Talkin’ ‘Bout My Generation

 

Anyone who’s been here for the long term will tell you stories of great bands like the indie sensation Go Lim, whose late singer sadly passed away after a battle with cancer.

 

“In the early days it was always tough to find decent local acts, and it was mostly hard rock outfits,” says Giles of CAMA, “Recycle were big, Microwave were big for a while. Ngu Cung (Pentagram) were a very famous local rock band we did things with.”

 

Nowadays the rock and indie scene has been seeing some revival with indie stars Ngot taking the reins. Ngot formed in 2013 and have since released two studio albums. They’re shows cater to audiences of thousands, and they’ve helped influence a new generation of Vietnamese musicians.

 

“Everything changed so quickly when we started out,” says Ngot frontman Vu Dinh Trong Thang. “I feel like there’s more artists putting music out every day, with more of a bravery to express how they feel.”

 

“The new generation started to see that they have their own life. They have their influences from the US and the UK, but now they’re starting to make their own unique product out of that.”

 

“I think the next generation is going to be even better,” says Thang. “For now we’re all trying to get better at writing music; and then we’ll try and create something truly unique.”

 

Other local bands, although many of whom are based in Ho Chi Minh City, will play in Hanoi. Bands like COCC, Ca Hoi Hoang, Mimetal and also singers like Marzuz are making original and professional standard music.

 

What’s Hip?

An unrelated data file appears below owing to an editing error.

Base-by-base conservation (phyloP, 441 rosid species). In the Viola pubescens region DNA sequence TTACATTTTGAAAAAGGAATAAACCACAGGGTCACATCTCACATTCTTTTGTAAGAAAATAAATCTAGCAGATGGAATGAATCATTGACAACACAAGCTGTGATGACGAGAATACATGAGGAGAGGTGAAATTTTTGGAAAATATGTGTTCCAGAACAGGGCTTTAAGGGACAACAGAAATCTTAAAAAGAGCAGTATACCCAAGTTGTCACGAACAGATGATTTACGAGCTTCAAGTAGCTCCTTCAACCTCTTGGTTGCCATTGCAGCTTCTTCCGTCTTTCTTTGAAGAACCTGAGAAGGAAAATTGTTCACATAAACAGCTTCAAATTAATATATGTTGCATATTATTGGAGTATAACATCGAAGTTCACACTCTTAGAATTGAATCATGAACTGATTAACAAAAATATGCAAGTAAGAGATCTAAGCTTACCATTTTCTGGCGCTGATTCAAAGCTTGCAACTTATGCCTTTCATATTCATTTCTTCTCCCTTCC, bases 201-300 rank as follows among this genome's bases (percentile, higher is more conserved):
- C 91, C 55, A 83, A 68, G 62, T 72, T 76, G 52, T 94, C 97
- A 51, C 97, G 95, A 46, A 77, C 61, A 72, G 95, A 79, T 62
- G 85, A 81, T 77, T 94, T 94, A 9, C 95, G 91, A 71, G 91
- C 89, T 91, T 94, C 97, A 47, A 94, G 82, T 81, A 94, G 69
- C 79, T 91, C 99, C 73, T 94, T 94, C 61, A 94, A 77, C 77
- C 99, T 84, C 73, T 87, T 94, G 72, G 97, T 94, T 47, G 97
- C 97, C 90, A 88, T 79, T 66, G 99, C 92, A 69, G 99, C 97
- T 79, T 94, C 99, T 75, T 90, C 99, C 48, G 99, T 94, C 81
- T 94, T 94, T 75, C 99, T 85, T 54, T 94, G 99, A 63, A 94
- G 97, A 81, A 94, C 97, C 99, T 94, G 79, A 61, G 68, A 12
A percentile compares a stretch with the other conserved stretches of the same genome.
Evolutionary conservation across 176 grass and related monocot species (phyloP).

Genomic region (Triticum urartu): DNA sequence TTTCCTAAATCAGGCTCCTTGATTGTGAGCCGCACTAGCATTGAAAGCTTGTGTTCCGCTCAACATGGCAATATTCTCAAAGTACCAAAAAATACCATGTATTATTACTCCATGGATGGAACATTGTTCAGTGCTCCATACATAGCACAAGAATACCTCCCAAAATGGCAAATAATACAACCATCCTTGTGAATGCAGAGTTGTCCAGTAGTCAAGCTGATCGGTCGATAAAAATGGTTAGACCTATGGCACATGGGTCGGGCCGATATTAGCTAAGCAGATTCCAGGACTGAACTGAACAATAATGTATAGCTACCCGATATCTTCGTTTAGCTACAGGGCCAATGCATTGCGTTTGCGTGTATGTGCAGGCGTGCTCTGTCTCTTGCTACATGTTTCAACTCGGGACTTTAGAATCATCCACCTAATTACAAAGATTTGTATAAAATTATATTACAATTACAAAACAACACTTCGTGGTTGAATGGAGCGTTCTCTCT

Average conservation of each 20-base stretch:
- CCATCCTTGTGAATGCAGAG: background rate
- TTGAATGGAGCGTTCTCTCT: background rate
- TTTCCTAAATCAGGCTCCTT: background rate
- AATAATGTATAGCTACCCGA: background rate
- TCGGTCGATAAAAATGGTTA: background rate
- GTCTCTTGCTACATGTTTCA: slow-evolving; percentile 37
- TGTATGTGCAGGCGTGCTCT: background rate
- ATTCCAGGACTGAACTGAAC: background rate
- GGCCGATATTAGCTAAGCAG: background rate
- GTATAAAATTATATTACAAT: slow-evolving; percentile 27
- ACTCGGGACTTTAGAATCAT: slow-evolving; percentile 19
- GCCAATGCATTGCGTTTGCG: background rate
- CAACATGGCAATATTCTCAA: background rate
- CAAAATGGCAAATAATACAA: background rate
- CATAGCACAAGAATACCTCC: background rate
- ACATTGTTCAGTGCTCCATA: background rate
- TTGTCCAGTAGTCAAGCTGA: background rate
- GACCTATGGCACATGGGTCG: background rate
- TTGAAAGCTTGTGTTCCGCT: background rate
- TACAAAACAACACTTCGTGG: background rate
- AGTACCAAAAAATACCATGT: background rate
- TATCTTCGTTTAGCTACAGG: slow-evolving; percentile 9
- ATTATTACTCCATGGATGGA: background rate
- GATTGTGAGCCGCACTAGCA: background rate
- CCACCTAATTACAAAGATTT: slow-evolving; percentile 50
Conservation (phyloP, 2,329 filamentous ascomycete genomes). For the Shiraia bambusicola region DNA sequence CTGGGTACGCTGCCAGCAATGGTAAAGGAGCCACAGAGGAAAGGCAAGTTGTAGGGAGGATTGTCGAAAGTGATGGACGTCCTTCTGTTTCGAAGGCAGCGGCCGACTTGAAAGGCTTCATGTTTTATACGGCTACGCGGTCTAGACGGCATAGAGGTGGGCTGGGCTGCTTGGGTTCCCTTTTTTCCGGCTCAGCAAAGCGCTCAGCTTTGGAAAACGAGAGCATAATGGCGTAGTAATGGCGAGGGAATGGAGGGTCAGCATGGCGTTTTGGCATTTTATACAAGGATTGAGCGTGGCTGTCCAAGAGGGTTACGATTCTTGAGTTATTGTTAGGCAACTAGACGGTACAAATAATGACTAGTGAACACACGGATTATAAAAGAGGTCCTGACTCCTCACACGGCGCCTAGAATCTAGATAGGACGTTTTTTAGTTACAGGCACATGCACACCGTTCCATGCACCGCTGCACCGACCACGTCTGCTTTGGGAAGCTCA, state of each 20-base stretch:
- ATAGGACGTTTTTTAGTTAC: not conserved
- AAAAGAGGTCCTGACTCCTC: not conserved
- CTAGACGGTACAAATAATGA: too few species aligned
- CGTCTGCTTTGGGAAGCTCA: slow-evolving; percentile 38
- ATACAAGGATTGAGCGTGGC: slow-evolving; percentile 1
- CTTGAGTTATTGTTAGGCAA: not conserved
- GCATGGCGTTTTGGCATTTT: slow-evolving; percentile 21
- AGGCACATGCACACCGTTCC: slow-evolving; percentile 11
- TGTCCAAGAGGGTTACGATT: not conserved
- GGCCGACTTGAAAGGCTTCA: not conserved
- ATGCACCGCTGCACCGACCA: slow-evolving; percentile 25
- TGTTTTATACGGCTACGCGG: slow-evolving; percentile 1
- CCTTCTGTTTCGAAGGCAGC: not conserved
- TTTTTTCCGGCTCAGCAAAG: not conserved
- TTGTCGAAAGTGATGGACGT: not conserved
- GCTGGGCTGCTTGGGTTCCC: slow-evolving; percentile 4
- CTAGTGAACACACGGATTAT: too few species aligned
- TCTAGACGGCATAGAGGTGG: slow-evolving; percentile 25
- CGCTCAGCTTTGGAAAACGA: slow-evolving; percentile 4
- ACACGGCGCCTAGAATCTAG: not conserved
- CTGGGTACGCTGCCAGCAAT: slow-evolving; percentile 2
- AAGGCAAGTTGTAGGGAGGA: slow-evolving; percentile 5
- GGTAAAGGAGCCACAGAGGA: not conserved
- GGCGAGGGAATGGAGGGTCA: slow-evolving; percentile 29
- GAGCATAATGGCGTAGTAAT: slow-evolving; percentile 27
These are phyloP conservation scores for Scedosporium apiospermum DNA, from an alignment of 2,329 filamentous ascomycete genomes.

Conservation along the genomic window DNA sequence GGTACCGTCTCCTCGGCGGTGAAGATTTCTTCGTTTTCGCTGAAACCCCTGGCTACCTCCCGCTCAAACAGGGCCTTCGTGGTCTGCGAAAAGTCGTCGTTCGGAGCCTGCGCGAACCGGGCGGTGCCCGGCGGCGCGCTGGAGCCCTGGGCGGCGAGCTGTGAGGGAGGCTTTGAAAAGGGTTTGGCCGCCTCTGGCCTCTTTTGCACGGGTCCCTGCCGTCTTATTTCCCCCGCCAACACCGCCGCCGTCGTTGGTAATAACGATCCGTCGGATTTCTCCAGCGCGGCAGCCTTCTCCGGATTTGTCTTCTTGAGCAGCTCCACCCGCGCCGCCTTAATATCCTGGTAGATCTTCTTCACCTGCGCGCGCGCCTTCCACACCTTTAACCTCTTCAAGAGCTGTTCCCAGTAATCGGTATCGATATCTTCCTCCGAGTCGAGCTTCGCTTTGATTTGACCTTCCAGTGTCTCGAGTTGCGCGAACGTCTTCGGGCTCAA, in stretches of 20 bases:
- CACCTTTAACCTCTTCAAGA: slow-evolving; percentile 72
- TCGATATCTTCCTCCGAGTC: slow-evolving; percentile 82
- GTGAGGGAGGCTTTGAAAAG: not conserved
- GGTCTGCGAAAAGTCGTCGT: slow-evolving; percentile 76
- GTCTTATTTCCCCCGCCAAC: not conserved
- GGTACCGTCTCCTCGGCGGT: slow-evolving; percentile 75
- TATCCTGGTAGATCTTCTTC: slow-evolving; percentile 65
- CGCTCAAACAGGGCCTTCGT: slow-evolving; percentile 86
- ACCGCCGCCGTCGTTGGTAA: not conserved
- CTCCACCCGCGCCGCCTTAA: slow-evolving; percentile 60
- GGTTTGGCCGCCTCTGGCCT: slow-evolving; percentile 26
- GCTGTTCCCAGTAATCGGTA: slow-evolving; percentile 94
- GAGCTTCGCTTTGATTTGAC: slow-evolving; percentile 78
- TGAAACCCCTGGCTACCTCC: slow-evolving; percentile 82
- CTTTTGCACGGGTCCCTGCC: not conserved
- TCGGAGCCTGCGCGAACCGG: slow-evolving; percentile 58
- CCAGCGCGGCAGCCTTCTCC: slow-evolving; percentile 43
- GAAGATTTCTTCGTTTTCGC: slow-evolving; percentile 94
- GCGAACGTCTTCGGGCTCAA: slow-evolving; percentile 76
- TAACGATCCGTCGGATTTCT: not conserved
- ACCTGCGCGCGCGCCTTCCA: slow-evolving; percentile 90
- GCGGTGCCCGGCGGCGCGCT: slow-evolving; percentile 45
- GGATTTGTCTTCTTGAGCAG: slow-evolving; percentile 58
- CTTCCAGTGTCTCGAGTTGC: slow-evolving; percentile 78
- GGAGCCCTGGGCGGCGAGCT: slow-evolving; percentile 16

“The hip-hop scene is the tightest crew that I’ve come across in Hanoi,” says Sebastian Urinovsky, co-founder of RECROOM. “Like when DJ Slows does a set, everyone turns up, and there’s usually b-boy crews and graffiti artists as well.”

 

“The younger generation are more into the EDM side of things, but then saying that, now more than ever things are so open. You’d be surprised how many people in the younger generation are diverging into the ‘weirder’ side of things.”

 

Hip-hop has been something of a success story in Vietnam. While continually underground, the scene has a pull to it which has enticed a segment of the youth, and the community is open to collaboration with other artists.

 

Names like PKL, Krazi Noyze and Kimmese, a female Vietnamese MC, have been on the wall for some time now, and have left their mark on the city.

 

Other notable names include Rebel Monk — whose members span from England to Chile; American born New Fame; and Hanoi based PB Nation — recently signed to Sony Records.  

 

Where to Go

Being in the know of every live music show in town can be difficult, especially with a language barrier to contend with — but here’s a list of venues to start with.

 

DeN

49 Lang Yen Phu, Tay Ho, Hanoi

 

Hanoi Rock City

27/52 To Ngoc Van, Tay Ho, Hanoi

 

Sidewalk

231 Au Co, Tay Ho, Hanoi

 

Bar [+84]

23 Ngo Van So, Hoan Kiem, Hanoi

 

The Doors Café

11 Hang Chinh, Hoan Kiem, Hanoi

 

Tiny Music Club at Hanoi Social Club

6 Ngo Hoi Vu, Hoan Kiem, Hanoi

 

Soul Bar

21, Lane 12, Dang Thai Mai, Tay Ho, Hanoi

 

Polygon Musik

36 Cat Linh, Dong Da, Hanoi

 

Savage

112 Xuan Dieu, Tay Ho, Hanoi

 

Binh Minh’s Jazz Club

1 Trang Tien, Hoan Kiem, Hanoi

 

Chavez

19 Dang Thai Mai, Tay Ho, Hanoi

 

Solist Pub

65 Bat Dan, Hoan Kiem, Hanoi

 

Typograf Café

158 Thuong Dinh, Thanh Xuan, Hanoi


 

PHOTOS BY MARCUS LACEY

 

Billy Gray

Billy arrived in Hanoi in November 2015 with the intention of staying for just six months. He didn’t expect that flights to leave would be so expensive, so decided instead to stay and write for the Word.